Then they lose claim to the phrase “equal marriage for all”, don’t they?

    I think it is fair to say that most people–including gays–are interested in a partnership of two. The argument that “if we allow gays to marry then we have to allow group marriage” is silly–as if the gender of the participants is a variable that is in any way comparable to the number of participants (or the species of the participants for those who carry the argument to an even more ridiculous extreme). Just because the genders are different from traditional marriage doesn’t automatically give other variances equal justification for official recognition.

    PS. I have no problem with (consensual) polygamy. I just think it’s a battle for polygamists to fight, not gays.

  57. kinnath,

    I’m not copping out, and that is not the logical conclusion of any chain of thought I’ve ever put forward.

    That YOU cannot conceive of a difference between plural marriage and monogamous marriage says nothing about my argument.

    I’ll argue my own positions, thank you. I really don’t need you to assign positions to me.

  58. You realize that your analogy implies that you can be married to nine people

    I marry by National League rules, so I can only be married to eight people. No DHs in this household!

  59. joe,

    You surely don’t think sex between a man and woman is the same thing as sex between people of the same gender.

  60. The same, how, Chris.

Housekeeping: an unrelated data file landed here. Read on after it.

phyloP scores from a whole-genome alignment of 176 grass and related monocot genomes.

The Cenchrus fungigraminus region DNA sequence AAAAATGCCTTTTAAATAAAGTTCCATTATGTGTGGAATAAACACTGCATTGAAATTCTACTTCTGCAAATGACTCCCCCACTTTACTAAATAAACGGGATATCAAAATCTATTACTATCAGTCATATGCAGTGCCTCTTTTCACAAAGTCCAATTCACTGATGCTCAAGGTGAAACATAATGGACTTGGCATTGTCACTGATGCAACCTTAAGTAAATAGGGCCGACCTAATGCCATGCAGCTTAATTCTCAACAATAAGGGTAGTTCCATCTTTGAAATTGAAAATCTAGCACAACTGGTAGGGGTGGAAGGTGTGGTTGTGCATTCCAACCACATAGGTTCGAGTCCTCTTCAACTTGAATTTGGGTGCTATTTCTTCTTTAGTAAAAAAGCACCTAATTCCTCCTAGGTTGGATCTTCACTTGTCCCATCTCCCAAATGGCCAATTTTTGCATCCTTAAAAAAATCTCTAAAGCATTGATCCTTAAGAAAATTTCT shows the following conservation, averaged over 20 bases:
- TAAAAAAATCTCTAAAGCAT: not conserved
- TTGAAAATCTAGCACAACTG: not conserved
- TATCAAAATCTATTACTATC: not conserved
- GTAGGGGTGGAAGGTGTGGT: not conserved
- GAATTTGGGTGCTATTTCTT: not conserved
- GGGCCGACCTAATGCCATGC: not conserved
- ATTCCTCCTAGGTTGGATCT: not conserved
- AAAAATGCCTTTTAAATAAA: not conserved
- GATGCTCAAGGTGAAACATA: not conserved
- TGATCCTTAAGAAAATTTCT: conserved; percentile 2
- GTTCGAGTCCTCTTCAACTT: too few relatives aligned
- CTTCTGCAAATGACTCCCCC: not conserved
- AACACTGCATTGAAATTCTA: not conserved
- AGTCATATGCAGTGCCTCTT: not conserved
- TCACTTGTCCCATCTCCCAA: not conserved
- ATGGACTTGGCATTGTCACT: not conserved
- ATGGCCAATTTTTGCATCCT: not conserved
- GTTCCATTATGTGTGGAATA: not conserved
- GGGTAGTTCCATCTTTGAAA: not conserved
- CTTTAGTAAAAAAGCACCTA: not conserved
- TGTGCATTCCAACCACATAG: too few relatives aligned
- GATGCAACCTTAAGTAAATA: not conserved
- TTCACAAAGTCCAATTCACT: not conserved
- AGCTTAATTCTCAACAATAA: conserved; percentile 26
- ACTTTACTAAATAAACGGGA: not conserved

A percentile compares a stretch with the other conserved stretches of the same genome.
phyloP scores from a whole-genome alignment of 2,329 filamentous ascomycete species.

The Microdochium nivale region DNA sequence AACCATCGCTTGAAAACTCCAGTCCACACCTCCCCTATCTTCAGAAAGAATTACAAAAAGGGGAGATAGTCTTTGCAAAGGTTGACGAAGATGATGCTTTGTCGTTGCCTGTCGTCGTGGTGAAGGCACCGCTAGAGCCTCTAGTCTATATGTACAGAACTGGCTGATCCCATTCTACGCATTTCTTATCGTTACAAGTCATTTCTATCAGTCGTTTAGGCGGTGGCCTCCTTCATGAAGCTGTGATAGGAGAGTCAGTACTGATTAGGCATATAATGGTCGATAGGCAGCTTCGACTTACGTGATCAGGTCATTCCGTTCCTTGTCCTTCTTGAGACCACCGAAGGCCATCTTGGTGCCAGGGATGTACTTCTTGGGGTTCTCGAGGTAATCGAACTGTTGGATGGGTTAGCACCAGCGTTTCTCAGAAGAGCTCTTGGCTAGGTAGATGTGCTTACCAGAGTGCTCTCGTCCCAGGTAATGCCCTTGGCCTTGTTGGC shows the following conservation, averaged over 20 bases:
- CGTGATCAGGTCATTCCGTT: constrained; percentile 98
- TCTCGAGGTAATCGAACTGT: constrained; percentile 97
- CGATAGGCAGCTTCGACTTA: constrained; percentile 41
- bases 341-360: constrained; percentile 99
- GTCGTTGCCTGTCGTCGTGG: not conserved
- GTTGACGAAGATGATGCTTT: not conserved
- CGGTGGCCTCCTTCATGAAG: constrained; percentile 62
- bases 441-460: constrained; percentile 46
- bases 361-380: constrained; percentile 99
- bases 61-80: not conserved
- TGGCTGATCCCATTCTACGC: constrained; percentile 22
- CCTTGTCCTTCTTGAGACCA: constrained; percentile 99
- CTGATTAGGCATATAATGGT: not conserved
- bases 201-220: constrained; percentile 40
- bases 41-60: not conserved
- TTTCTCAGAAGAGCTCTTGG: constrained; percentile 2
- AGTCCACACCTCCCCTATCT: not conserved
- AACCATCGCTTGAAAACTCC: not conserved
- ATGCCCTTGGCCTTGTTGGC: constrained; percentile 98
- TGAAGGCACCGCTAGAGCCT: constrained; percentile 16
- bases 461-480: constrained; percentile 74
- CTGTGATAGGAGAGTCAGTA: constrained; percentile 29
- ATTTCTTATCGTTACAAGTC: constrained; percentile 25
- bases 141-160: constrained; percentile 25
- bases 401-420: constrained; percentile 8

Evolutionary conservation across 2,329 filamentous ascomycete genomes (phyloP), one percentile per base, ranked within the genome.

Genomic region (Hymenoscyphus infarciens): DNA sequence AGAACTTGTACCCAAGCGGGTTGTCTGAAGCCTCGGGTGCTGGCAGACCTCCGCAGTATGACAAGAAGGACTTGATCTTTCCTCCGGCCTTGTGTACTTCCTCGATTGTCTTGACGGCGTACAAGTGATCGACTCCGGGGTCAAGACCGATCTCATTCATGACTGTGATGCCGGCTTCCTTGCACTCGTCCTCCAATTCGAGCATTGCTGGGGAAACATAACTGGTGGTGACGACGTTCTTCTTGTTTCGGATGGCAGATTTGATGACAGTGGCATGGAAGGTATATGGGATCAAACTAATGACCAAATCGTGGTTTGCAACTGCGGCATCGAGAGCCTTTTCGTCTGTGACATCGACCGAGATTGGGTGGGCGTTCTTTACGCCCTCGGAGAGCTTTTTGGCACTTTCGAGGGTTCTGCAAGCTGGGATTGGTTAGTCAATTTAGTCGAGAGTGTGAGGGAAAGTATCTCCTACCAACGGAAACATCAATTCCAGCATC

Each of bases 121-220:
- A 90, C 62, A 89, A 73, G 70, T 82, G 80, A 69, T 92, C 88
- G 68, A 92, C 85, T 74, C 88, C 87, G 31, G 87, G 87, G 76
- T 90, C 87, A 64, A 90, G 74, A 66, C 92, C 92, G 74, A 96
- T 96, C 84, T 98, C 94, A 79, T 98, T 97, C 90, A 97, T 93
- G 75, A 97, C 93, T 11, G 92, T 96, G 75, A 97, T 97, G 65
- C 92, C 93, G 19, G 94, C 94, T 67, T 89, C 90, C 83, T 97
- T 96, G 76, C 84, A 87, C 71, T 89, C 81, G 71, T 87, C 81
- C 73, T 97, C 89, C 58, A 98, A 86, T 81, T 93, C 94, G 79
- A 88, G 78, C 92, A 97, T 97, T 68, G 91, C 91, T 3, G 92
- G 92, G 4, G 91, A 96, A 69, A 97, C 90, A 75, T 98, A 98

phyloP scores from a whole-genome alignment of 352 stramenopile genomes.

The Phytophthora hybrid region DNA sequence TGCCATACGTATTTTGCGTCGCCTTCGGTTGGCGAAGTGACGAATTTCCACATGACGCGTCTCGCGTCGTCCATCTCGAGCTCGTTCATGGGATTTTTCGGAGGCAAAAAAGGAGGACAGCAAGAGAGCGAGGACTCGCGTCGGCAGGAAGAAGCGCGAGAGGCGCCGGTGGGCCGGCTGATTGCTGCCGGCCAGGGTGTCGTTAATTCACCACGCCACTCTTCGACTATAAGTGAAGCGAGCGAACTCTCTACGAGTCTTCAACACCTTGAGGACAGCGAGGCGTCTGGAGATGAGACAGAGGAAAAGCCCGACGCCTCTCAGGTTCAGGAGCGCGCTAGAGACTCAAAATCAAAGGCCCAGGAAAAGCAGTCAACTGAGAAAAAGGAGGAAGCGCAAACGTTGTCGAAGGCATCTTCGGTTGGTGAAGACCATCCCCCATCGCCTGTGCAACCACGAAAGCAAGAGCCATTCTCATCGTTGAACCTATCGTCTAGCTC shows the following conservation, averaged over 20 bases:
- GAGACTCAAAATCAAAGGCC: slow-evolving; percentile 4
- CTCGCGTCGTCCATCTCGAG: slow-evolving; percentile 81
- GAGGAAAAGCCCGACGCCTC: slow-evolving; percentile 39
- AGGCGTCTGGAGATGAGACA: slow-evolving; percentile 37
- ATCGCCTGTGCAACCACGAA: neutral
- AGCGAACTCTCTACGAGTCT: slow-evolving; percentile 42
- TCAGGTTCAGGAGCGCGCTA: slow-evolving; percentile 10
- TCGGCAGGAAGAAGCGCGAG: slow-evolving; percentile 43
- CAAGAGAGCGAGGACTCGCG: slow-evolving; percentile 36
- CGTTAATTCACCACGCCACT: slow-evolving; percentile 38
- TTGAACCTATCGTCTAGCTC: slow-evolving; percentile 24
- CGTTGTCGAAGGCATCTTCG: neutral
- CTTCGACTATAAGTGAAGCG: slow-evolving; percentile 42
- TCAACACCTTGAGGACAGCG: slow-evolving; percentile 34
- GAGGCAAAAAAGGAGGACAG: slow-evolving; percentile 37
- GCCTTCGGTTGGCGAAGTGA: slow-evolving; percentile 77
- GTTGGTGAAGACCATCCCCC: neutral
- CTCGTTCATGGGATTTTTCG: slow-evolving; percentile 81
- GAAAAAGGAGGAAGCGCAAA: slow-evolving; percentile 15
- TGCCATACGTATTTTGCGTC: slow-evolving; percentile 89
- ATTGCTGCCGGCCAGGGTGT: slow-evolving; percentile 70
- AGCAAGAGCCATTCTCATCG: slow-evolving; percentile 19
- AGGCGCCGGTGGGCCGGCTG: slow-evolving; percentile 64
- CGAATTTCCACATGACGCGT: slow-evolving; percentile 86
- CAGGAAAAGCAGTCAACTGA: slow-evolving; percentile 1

There are similarities, and differences.

  61. I think it is fair to say that most people–including gays–are interested in a partnership of two.

    Most people are interested in a partnership of one man and one woman, but you pay no heed to that, do you? So why should polygamists pay heed to your two-person marriage definition?

  62. There are similarities, and differences.

    It is those differences that, ummm, make all the difference.

    I see the perspective that say those differences arent big enough, but thats an argument about where to draw the line, not the fact that there is a line that needs to be drawn.

  63. It’s OK, Shake, because whoever you decide that you are, I still gonna love you. But just not in a gay way, because God makes all people in different sizes and shapes and problems, but he only makes the people he hates gay. That’s you. You it, boy. You gay!

  64. joe,

    To illustrate, if the batter had a glove instead of a bat, and the fielders all had bats instead of gloves, the game would change, right?

  65. I think it can be realistically argued that a
    man-woman-woman-woman
    relationship is closer to a
    man-woman
    relationship than a
    man-man
    relationship is to
    man-woman.

    As can the opposite.

  66. Yeah, that’s a weak argument.

    The reason the argument about gay marriage is different than that for polygamy isn’t about popularity, but about the different relationships and responsibilities they establish.

    If one of my wives and I split up, does she get half of my stuff? Does she get 1/6 if I have five other wives? The law is silent on this.

    Whereas recognizeing gay marriages doesn’t have this problem, or any similar problems. The existing marriage laws cover the situation just fine.

    Gay marriage is about allowing more people to play baseball. Plural marriage is about playing a different game.

  67. You surely don’t think sex between a man and woman is the same thing as sex between people of the same gender.

    sigh…and the thread started off so reasonably as an argument between the traditional conservative “don’t rock the boat” argument for keeping marriage defined as is vs. the progressive “positive societal change via government dictate” argument.

    Now we’re down to arguing which hole is the proper one for sex.

    Into the gutter it is!

  68. robc,

    It is those differences that, ummm, make all the difference.

    Those differences are important in many ways, but not in the area of the law.